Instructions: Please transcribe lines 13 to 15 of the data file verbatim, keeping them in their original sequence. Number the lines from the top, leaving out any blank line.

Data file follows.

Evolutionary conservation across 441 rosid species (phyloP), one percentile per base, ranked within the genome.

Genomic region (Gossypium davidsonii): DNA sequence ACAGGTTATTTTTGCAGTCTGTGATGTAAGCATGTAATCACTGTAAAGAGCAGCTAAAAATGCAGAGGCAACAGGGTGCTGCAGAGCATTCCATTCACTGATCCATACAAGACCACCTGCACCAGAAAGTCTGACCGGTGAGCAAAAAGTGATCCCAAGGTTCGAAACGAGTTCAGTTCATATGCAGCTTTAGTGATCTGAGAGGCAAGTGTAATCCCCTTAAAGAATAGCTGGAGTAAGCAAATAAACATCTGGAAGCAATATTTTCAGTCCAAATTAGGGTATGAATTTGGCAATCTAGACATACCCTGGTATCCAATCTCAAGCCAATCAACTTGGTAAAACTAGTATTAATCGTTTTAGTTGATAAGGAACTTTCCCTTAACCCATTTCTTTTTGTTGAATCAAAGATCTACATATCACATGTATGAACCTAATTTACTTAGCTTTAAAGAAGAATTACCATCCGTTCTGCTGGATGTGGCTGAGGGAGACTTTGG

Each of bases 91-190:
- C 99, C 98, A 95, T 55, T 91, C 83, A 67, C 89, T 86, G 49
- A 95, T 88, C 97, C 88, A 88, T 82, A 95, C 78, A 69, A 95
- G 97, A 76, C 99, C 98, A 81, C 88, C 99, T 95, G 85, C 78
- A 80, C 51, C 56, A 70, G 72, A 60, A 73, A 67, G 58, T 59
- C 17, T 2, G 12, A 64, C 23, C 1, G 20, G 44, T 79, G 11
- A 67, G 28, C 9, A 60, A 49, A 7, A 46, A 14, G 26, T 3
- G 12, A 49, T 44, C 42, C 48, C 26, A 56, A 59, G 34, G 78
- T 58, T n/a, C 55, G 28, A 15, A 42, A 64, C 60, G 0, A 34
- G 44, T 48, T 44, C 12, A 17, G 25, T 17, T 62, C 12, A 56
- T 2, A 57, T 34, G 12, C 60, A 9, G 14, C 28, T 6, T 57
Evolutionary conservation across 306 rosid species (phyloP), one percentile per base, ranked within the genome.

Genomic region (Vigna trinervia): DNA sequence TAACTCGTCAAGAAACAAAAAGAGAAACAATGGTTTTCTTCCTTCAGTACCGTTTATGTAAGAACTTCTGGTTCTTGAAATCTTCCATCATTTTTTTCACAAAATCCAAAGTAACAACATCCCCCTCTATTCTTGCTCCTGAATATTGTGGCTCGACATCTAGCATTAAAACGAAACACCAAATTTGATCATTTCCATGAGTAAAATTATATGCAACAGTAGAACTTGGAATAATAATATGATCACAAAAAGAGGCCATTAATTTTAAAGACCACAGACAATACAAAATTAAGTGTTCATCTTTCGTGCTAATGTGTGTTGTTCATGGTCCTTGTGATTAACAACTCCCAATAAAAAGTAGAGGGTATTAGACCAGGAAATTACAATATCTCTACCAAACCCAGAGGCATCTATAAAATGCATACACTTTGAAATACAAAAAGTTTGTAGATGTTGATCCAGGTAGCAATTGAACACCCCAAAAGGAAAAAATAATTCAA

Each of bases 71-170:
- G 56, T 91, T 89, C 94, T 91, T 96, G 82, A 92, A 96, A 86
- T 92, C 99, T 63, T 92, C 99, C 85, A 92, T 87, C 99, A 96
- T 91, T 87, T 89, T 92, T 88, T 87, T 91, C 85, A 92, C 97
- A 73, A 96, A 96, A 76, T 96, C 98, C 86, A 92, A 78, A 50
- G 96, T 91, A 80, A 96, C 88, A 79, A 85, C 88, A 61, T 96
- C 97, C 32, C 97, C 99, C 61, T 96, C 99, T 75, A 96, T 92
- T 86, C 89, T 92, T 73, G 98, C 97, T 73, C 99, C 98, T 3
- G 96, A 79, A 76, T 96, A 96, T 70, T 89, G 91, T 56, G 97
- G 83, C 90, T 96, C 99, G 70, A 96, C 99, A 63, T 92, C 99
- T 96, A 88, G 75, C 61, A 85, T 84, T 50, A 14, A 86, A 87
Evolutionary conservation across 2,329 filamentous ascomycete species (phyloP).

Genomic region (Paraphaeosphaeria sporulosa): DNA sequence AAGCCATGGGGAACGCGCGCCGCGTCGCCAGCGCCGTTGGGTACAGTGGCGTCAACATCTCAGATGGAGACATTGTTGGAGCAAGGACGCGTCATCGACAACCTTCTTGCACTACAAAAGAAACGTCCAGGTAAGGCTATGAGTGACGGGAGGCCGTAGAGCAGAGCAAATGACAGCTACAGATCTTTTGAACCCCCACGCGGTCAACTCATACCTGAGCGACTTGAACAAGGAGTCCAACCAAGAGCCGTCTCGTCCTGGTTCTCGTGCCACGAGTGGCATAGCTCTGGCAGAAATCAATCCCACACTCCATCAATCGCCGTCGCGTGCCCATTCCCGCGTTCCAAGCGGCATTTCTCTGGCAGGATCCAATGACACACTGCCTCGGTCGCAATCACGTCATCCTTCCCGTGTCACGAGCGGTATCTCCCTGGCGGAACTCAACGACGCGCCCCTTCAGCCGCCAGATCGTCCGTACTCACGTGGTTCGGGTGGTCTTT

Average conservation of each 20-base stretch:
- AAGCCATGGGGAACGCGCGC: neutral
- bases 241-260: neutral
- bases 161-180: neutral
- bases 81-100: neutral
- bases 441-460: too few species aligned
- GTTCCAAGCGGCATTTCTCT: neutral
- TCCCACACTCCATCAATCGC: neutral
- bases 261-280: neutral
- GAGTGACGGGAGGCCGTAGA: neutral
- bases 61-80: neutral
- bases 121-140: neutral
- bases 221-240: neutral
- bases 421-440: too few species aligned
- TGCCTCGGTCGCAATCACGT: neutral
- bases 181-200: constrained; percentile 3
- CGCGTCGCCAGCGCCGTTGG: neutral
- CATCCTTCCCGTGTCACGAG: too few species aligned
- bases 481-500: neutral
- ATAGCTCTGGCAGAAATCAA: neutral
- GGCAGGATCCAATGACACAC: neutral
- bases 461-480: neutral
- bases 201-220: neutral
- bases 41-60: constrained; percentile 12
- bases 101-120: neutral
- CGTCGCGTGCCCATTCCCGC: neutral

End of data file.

- T 2, A 57, T 34, G 12, C 60, A 9, G 14, C 28, T 6, T 57
Evolutionary conservation across 306 rosid species (phyloP), one percentile per base, ranked within the genome.

Genomic region (Vigna trinervia): DNA sequence TAACTCGTCAAGAAACAAAAAGAGAAACAATGGTTTTCTTCCTTCAGTACCGTTTATGTAAGAACTTCTGGTTCTTGAAATCTTCCATCATTTTTTTCACAAAATCCAAAGTAACAACATCCCCCTCTATTCTTGCTCCTGAATATTGTGGCTCGACATCTAGCATTAAAACGAAACACCAAATTTGATCATTTCCATGAGTAAAATTATATGCAACAGTAGAACTTGGAATAATAATATGATCACAAAAAGAGGCCATTAATTTTAAAGACCACAGACAATACAAAATTAAGTGTTCATCTTTCGTGCTAATGTGTGTTGTTCATGGTCCTTGTGATTAACAACTCCCAATAAAAAGTAGAGGGTATTAGACCAGGAAATTACAATATCTCTACCAAACCCAGAGGCATCTATAAAATGCATACACTTTGAAATACAAAAAGTTTGTAGATGTTGATCCAGGTAGCAATTGAACACCCCAAAAGGAAAAAATAATTCAA